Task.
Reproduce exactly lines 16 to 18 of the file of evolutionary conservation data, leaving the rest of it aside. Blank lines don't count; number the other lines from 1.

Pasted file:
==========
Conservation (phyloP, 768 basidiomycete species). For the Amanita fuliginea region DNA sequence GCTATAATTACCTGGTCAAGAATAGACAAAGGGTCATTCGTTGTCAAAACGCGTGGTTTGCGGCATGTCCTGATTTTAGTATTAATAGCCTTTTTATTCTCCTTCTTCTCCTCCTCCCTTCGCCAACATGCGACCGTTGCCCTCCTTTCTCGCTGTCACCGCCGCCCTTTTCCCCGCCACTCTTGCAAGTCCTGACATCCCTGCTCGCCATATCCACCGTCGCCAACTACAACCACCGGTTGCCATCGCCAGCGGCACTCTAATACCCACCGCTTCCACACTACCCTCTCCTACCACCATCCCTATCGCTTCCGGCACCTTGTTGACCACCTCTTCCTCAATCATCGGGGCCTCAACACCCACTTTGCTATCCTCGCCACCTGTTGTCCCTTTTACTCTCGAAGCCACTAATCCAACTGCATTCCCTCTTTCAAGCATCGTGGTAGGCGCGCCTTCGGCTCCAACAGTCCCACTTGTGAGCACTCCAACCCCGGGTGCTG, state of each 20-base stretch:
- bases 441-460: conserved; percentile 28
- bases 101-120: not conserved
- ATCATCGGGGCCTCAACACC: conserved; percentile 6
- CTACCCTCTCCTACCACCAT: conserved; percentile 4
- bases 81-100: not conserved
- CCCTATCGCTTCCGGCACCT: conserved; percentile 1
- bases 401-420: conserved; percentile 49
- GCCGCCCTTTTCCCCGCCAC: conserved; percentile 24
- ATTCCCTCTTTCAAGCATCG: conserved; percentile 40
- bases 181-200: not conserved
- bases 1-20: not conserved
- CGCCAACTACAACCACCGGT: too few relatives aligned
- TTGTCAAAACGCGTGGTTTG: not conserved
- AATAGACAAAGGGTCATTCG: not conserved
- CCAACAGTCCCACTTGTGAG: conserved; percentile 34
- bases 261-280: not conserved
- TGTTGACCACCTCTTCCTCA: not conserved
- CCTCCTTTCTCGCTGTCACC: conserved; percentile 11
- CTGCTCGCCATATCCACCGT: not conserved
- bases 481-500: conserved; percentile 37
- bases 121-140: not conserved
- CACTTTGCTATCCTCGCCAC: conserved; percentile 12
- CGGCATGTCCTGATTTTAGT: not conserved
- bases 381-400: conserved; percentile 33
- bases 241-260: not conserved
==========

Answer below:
- CCAACAGTCCCACTTGTGAG: conserved; percentile 34
- bases 261-280: not conserved
- TGTTGACCACCTCTTCCTCA: not conserved